reticulate package provides a very clean & concise interface bridge between R and Python which makes it handy to work with modules that have yet to be ported to R (going native is always better when you can do it). This post shows how to use
reticulate to create parquet files directly from R using
reticulate as a bridge to the
pyarrow module, which has the ability to natively create parquet files.
Now, you can create parquet files through R with Apache Drill — and, I’ll provide another example for that here — but, you may have need to generate such files and not have the ability to run Drill.
The Python parquet process is pretty simple since you can convert a
DataFrame directly to a
Table which can be written out in parquet format with
pyarrow.parquet. We just need to follow this process through
reticulate in R:
library(reticulate) pd <- import("pandas", "pd") pa <- import("pyarrow", "pa") pq <- import("pyarrow.parquet", "pq") mtcars_py <- r_to_py(mtcars) mtcars_df <- pd$DataFrame$from_dict(mtcars_py) mtcars_tab <- pa$Table$from_pandas(mtcars_df) pq$write_table(mtcars_tab, path.expand("~/Data/mtcars_python.parquet"))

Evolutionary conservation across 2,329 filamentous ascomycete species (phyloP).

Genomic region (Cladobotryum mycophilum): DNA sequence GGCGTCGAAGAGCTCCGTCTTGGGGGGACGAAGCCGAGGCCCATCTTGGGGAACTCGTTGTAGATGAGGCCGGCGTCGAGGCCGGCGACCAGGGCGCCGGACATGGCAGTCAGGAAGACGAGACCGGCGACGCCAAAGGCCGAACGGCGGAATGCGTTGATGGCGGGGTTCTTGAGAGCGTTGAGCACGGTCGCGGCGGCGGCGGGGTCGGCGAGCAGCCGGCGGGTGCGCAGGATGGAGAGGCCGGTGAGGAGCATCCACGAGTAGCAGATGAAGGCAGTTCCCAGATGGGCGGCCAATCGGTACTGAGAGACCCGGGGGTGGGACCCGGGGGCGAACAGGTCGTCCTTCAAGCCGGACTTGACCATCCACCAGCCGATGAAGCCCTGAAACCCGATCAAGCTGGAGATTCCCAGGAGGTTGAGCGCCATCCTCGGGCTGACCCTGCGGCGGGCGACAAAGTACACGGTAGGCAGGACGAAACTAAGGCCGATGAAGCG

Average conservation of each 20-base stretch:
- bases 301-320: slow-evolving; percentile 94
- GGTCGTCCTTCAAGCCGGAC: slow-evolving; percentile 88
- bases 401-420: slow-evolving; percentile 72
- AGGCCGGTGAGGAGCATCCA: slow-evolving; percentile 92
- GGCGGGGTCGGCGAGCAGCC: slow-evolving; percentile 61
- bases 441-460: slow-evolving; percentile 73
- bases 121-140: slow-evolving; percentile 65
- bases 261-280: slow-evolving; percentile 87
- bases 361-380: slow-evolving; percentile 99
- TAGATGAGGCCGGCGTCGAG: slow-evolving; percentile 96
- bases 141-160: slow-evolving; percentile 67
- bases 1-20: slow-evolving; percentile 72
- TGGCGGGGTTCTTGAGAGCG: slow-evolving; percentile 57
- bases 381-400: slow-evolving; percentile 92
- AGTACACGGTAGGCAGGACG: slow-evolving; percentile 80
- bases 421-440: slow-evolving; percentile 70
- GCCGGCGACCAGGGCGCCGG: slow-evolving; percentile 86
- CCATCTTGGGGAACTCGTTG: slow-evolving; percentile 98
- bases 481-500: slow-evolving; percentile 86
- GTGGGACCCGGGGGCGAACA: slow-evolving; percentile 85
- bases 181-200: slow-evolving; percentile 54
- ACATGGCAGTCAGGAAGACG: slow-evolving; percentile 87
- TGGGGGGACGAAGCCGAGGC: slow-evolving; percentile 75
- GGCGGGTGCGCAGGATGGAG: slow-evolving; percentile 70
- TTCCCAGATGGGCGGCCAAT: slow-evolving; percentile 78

I wouldn’t want to do that for ginormous data frames, but it should work pretty well for modest use cases (you’re likely using Spark, Drill, Presto or other “big data” platforms for creation of larger parquet structures). Here’s how we’d do that with Drill via the
readr::write_csv(mtcars, "~/Data/mtcars_r.csvh") dc <- drill_connection("localhost") drill_query(dc, "CREATE TABLE dfs.tmp.`/mtcars_r.parquet` AS SELECT * FROM dfs.root.`/Users/bob/Data/mtcars_r.csvh`")
Without additional configuration parameters, the reticulated-Python version (above) generates larger parquet files and also has an index column since they’re needed in Python
DataFrames (ugh), but small-ish data frames will end up in a single file whereas the Drill created ones will be in a directory with an additional CRC file (and, much smaller by default). NOTE: You can use
preserve_index=False on the call to
Table.from_pandas to get rid of that icky index.
It’s fairly efficient even for something like
nycflights13::flights which has ~330K rows and 19 columns:
system.time( r_to_py(nycflights13::flights) %>% pd$DataFrame$from_dict() %>% pa$Table$from_pandas() %>% pq$write_table(where = "/tmp/flights.parquet") ) ## user system elapsed ## 1.285 0.108 1.398
If you need to generate parquet files in a pinch,
reticulate seems to be a good way to go.